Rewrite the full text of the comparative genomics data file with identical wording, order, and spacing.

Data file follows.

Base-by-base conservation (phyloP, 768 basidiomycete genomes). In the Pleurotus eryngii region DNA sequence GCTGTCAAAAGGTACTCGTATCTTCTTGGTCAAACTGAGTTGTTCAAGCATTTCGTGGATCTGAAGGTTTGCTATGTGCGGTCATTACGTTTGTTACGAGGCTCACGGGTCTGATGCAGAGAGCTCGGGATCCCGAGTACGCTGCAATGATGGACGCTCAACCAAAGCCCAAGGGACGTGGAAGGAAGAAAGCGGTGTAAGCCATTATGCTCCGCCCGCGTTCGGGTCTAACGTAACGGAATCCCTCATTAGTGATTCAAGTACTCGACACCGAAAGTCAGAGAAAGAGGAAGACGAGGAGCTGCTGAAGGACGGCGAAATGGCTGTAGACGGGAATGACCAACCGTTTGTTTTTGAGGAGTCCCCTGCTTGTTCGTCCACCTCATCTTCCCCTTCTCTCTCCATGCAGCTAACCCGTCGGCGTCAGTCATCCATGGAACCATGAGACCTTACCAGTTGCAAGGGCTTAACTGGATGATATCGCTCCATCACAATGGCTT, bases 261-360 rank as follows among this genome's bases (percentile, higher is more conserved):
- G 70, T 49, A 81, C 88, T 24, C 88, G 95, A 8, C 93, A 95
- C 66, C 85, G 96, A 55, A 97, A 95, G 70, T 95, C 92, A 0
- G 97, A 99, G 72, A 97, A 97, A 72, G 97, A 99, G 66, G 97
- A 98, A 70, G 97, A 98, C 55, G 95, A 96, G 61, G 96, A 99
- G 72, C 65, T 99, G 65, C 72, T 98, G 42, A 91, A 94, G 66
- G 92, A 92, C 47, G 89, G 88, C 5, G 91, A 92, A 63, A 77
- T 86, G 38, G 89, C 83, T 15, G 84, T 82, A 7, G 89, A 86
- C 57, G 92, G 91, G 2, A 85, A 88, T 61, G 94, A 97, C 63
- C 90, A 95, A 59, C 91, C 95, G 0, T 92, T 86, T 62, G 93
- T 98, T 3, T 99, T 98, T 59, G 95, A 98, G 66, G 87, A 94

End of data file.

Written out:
Base-by-base conservation (phyloP, 768 basidiomycete genomes). In the Pleurotus eryngii region DNA sequence GCTGTCAAAAGGTACTCGTATCTTCTTGGTCAAACTGAGTTGTTCAAGCATTTCGTGGATCTGAAGGTTTGCTATGTGCGGTCATTACGTTTGTTACGAGGCTCACGGGTCTGATGCAGAGAGCTCGGGATCCCGAGTACGCTGCAATGATGGACGCTCAACCAAAGCCCAAGGGACGTGGAAGGAAGAAAGCGGTGTAAGCCATTATGCTCCGCCCGCGTTCGGGTCTAACGTAACGGAATCCCTCATTAGTGATTCAAGTACTCGACACCGAAAGTCAGAGAAAGAGGAAGACGAGGAGCTGCTGAAGGACGGCGAAATGGCTGTAGACGGGAATGACCAACCGTTTGTTTTTGAGGAGTCCCCTGCTTGTTCGTCCACCTCATCTTCCCCTTCTCTCTCCATGCAGCTAACCCGTCGGCGTCAGTCATCCATGGAACCATGAGACCTTACCAGTTGCAAGGGCTTAACTGGATGATATCGCTCCATCACAATGGCTT, bases 261-360 rank as follows among this genome's bases (percentile, higher is more conserved):
- G 70, T 49, A 81, C 88, T 24, C 88, G 95, A 8, C 93, A 95
- C 66, C 85, G 96, A 55, A 97, A 95, G 70, T 95, C 92, A 0
- G 97, A 99, G 72, A 97, A 97, A 72, G 97, A 99, G 66, G 97
- A 98, A 70, G 97, A 98, C 55, G 95, A 96, G 61, G 96, A 99
- G 72, C 65, T 99, G 65, C 72, T 98, G 42, A 91, A 94, G 66
- G 92, A 92, C 47, G 89, G 88, C 5, G 91, A 92, A 63, A 77
- T 86, G 38, G 89, C 83, T 15, G 84, T 82, A 7, G 89, A 86
- C 57, G 92, G 91, G 2, A 85, A 88, T 61, G 94, A 97, C 63
- C 90, A 95, A 59, C 91, C 95, G 0, T 92, T 86, T 62, G 93
- T 98, T 3, T 99, T 98, T 59, G 95, A 98, G 66, G 87, A 94